Do I Need Charts For My Band?

This is an important question to ask, because effective charts can cut down rehearsal time, but ineffective charts can do the opposite.

Sheet Music: Helpful or Harmful?

In a typical rock/pop/singer-songwriter context, professional musicians will be accustomed to transcribing songs from a track or demo and making their own charts, notating exactly what they need to know, which varies from instrument to instrument. I also find that making my own charts helps me to memorize songs, so that later I can get my head out of them and look like (less) of a tool onstage.

That said, there are a few good reasons to have professional charts prepared:

If you are playing particularly complex music, with dense harmony or specific (and varied) parts that you want the band to play, charts can be very effective and save hours of uncertainty in the rehearsal room.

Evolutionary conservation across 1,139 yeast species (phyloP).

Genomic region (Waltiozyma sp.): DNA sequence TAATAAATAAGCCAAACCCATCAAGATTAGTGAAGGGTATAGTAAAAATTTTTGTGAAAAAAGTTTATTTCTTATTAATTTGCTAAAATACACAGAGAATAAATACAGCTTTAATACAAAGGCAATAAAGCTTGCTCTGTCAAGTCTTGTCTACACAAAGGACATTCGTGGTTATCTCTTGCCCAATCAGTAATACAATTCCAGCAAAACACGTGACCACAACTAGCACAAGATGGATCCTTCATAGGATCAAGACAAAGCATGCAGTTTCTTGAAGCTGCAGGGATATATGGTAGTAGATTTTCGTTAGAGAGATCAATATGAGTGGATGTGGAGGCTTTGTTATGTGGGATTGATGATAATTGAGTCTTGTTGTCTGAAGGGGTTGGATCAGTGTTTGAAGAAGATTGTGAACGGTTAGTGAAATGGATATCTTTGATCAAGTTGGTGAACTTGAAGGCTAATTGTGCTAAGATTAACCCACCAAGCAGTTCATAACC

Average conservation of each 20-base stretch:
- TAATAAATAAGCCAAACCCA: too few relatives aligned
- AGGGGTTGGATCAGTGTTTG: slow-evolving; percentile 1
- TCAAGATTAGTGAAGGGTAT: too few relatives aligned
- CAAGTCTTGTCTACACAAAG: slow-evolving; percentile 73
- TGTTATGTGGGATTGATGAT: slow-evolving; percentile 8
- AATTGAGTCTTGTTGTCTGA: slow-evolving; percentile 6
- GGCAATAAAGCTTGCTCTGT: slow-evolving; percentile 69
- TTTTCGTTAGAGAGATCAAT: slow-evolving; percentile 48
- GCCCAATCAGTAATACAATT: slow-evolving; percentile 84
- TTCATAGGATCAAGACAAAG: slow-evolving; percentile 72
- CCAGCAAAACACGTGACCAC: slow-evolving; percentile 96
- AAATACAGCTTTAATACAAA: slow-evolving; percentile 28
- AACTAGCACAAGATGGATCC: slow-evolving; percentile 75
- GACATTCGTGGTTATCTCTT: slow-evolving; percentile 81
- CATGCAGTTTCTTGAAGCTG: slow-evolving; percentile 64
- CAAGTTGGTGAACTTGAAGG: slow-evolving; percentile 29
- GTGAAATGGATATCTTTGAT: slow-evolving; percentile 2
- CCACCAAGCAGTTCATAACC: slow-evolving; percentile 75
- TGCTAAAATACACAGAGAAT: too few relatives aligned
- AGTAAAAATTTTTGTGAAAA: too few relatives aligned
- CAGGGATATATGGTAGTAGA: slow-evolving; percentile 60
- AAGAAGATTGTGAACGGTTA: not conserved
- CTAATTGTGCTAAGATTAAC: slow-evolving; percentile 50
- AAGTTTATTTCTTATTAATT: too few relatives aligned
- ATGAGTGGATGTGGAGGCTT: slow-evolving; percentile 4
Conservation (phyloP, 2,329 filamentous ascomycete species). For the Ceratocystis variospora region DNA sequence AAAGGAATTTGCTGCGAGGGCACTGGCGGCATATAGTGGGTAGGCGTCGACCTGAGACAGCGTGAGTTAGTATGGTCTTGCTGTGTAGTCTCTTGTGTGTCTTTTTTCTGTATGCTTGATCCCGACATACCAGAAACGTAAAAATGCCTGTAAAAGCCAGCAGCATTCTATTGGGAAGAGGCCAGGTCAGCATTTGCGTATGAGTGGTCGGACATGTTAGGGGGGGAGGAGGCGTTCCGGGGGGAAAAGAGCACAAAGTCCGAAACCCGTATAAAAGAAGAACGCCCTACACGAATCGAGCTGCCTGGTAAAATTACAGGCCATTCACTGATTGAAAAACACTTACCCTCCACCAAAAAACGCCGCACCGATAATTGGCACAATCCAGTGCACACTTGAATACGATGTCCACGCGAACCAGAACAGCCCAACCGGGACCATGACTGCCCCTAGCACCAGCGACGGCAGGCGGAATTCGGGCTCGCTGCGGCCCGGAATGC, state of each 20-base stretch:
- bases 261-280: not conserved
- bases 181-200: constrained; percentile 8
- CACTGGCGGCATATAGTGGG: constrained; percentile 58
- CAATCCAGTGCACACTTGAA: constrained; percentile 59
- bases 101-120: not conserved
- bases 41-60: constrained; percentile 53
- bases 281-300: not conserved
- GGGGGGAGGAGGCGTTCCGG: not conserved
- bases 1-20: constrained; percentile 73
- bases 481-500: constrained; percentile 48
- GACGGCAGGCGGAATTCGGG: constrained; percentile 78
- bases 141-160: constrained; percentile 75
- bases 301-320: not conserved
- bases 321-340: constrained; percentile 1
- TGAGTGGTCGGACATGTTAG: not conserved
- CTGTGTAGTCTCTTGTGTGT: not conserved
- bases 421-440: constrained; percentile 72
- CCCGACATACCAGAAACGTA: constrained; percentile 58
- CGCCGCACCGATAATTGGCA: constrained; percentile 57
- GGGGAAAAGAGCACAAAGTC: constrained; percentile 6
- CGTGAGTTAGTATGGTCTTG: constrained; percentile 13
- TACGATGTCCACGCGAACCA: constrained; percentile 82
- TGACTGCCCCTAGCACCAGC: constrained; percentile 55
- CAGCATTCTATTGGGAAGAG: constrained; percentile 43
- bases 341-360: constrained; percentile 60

If you are short on rehearsal time, and don’t mind your band reading music on stage, professionally prepared charts can be very effective, as everyone will be looking at the same information and there’s no chance for cross-talk or alternate interpretations of the same chord.

If you feel that charts will be helpful, but are unsure how to make them yourself, don’t be afraid to ask someone else to do so. You can ask a member of your band who is most familiar with your music to determine and prepare what is necessary for the others, and/or to serve as Musical Director (MD). That way, you can focus on what you do best as a performer, and can give effective musical input without having to micromanage or worry about the tiniest details.

When do you like (or not like) to use sheet music? When you read music, what do you prefer to see? Add your comments below, along with anything else you’d like to see on this blog!

Next week, we’ll look at ways of communicating to a band what you want (and don’t want) to hear– and bringing out the best in their musicianship. If you enjoy these posts, don’t forget to subscribe so you don’t miss one!

Other posts in this series:
Finding the Right Musicians
Preparing Songs For Your Band
How do I tell the band what I want?
Scheduling Rehearsals
Maintaining a Good Vibe

Justin Goldner is a bassist, guitarist, producer, songwriter, language junkie and lover of culture in all its manifestations. Follow him on Twitter @JusBass.

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